Hacked and malicious sites retrofitted with kits like Eleonore have become more common of late: In a report issued this week, Web security firm Zscaler found that roughly 5 percent of the browser exploits they identified during the first quarter of this year were tied to hacked or malicious sites that criminals had outfitted with some version of Eleonore.

Like most exploit kits, Eleonore is designed to invisibly probe the visitor’s browser for known security vulnerabilities, and then use the first one found as a vehicle to silently install malicious software. The hacker’s end of the kit is a Web-based interface that features detailed stats on the percentage of visitors to the booby-trapped site(s) that are successfully attacked, and which software vulnerabilities were most successful in leading to the installation of the hacker’s malware.

This particular Eleonore kit — which is currently stitched into several live adult Web sites — comes with at least a half-dozen browser exploits, including three that target Internet Explorer flaws, two that attack Java bugs, and one that targets a range of Adobe PDF Reader vulnerabilities. According to this kit’s stats page, the malicious adult sites manage to infect roughly every one in ten visitors.

As we can see from the landing page pictured above, Windows XP users represent by far the largest group of users hitting these poisoned porn sites.

Once again, Eleonore shows just how heavily Java flaws are now being used to infect computers (the above graphic shows the number of successful malware installations or “loads” per exploit). The last time I reviewed a working Eleonore admin panel, we saw that Java flaws were the second most reliable exploits. This time around, Java was the biggest source infections. In the Eleonore kit I wrote about earlier this year, some 34 percent of the systems that were successfully exploited were attacked via a Java flaw. In this installation, four out of every ten victims who were hacked were compromised because of they were running an outdated version of Java.

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5
May 10

Opera Plugs ‘Extremely Severe’ Security Hole

The makers of the Opera Web browser are urging users to apply an update that fixes what the company described as an “extremely severe” security flaw in Windows and Mac versions of the software. The vulnerability is fixed in the latest version, v. 10.53, available from this link. Alternatively, Opera users can click “Help” then “Check for Updates” from within the browser.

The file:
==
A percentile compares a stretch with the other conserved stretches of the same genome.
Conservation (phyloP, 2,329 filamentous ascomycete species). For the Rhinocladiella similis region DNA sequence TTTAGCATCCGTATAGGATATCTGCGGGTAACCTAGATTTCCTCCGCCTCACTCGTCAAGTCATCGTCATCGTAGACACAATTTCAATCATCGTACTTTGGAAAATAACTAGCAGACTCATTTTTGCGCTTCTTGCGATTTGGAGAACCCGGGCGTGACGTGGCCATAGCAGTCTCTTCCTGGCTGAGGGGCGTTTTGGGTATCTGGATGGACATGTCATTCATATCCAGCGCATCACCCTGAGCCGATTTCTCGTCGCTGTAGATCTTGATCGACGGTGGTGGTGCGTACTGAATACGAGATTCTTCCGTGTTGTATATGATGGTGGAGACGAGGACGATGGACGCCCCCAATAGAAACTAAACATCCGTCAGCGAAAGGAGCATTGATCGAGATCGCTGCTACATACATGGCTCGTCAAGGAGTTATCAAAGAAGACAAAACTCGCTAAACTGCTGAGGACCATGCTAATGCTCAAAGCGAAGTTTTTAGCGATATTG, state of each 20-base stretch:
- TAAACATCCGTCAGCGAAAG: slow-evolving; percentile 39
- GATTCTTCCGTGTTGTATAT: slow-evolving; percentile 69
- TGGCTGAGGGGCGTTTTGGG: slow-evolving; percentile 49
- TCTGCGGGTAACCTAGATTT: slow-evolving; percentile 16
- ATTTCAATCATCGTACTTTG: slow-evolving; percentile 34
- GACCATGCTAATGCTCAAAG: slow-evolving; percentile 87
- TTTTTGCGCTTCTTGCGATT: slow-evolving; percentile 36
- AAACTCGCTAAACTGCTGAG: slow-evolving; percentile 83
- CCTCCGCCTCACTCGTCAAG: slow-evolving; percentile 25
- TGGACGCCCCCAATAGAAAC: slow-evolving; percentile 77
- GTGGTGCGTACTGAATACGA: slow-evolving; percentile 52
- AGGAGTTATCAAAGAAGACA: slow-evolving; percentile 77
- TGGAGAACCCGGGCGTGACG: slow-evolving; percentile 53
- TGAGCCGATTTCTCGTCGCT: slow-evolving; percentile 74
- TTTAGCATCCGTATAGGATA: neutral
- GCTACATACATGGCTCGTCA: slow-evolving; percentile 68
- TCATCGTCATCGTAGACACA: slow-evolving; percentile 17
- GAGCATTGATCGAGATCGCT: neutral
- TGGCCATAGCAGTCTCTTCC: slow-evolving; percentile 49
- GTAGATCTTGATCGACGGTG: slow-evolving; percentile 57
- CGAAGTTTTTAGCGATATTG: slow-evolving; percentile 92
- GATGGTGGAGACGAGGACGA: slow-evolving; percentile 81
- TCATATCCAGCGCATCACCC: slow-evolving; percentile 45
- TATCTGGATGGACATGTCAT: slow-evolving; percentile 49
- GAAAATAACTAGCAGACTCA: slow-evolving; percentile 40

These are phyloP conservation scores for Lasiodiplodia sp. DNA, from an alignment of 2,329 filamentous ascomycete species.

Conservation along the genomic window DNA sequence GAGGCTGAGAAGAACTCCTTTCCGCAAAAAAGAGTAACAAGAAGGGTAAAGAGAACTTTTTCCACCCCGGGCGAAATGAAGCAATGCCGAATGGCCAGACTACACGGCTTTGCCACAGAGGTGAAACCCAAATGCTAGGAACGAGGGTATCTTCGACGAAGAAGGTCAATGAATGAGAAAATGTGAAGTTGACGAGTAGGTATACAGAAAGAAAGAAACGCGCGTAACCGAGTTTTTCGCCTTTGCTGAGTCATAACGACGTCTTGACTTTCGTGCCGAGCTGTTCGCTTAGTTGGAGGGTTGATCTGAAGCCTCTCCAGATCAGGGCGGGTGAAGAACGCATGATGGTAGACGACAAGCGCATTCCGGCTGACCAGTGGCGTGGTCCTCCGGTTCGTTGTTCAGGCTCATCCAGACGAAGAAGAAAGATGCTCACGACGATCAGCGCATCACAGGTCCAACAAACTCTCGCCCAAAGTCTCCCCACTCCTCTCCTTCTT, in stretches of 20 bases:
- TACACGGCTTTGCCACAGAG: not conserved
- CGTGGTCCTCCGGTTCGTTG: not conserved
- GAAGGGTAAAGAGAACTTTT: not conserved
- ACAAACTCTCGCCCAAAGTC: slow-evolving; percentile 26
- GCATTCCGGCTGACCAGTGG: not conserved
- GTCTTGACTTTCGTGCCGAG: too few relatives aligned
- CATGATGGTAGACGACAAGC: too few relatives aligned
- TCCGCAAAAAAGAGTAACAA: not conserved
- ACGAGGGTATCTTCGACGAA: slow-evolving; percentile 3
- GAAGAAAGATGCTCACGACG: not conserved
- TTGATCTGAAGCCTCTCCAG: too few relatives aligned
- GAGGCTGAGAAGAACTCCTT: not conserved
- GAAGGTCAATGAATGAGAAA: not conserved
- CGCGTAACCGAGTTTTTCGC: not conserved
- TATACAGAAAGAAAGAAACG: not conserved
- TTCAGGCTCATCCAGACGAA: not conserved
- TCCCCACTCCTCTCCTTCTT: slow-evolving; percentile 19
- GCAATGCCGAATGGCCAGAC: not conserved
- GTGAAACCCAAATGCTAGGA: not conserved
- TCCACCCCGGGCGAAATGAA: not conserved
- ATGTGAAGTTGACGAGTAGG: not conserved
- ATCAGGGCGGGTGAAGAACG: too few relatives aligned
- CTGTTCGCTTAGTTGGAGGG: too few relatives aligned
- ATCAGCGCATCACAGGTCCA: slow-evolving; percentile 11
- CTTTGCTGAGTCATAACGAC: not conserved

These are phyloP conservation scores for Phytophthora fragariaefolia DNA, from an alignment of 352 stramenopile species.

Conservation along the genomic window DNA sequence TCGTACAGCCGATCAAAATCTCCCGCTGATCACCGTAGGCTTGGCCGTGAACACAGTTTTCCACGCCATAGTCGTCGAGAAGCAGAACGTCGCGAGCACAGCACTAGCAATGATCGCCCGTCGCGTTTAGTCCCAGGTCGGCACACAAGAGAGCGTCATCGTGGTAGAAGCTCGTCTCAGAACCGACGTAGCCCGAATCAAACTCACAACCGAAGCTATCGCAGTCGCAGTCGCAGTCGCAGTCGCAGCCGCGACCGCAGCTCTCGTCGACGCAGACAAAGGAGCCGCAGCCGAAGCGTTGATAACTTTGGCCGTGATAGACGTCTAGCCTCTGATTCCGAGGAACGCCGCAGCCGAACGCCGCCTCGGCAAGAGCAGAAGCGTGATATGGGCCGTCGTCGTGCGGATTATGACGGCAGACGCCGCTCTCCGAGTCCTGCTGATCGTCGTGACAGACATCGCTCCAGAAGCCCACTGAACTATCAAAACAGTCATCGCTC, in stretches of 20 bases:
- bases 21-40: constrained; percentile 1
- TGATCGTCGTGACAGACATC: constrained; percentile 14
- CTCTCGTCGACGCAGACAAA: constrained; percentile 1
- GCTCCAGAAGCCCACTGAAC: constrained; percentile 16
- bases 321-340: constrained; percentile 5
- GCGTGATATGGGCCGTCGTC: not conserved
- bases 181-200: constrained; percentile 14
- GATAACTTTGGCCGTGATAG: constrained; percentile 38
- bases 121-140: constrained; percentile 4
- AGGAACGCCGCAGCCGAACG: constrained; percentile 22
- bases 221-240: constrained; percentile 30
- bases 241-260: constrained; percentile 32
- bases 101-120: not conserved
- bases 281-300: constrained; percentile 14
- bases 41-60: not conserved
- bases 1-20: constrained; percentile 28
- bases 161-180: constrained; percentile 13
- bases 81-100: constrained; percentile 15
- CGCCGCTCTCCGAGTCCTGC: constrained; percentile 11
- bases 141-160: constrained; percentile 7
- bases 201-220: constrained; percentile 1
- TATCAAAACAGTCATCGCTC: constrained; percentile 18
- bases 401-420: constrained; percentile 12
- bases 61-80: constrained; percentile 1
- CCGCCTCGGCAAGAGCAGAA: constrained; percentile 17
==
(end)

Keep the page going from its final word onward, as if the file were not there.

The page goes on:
15
Jan 10

Exploit in the Wild for New Internet Explorer Flaw

Less than 24 hours after Microsoft acknowledged the existence of an unpatched, critical flaw in all versions of its Internet Explorer Web browser, computer code that can be used to exploit the flaw has been posted online.

This was bound to happen, as dozens of researchers were poring over malicious code samples that exploited the flaw, which has generated more interest and buzz than perhaps any other vulnerability in recent memory. The reason? Anti-virus makers and security experts say this was the same flaw and exploit that was used in a series of sophisticated, targeted attacks against Google, Adobe and a slew of other major corporations, in what is being called a massive campaign by Chinese hacking groups to hoover up source code and other proprietary information from these companies.

Microsoft said it will continue monitoring this situation and take appropriate action to protect its customers, including releasing an out-of-band patch to address the threat. Typically, Microsoft issues patches on the second Tuesday of the month (a.k.a. “Patch Tuesday), but due to the seriousness of this threat and the sheer number of companies that have apparently already been hacked because of it, Microsoft is likely to push out an update before the end of the month. In fact, I would not be surprised to see a fix for this within the next 7 to 10 days.

In the meantime, Redmond is urging IE users to upgrade to the latest version, IE8, which the company touts as its most secure version of the browser. Still, even IE is still vulnerable, and this is a browse-to-a-nasty-site-and-get-owned kind of vulnerability. As such, Internet users will be far more secure surfing the Web with an alternative browser (at least until Microsoft fixes this problem), such as Google Chrome, Mozilla Firefox, Opera, or Apple‘s Safari for Windows.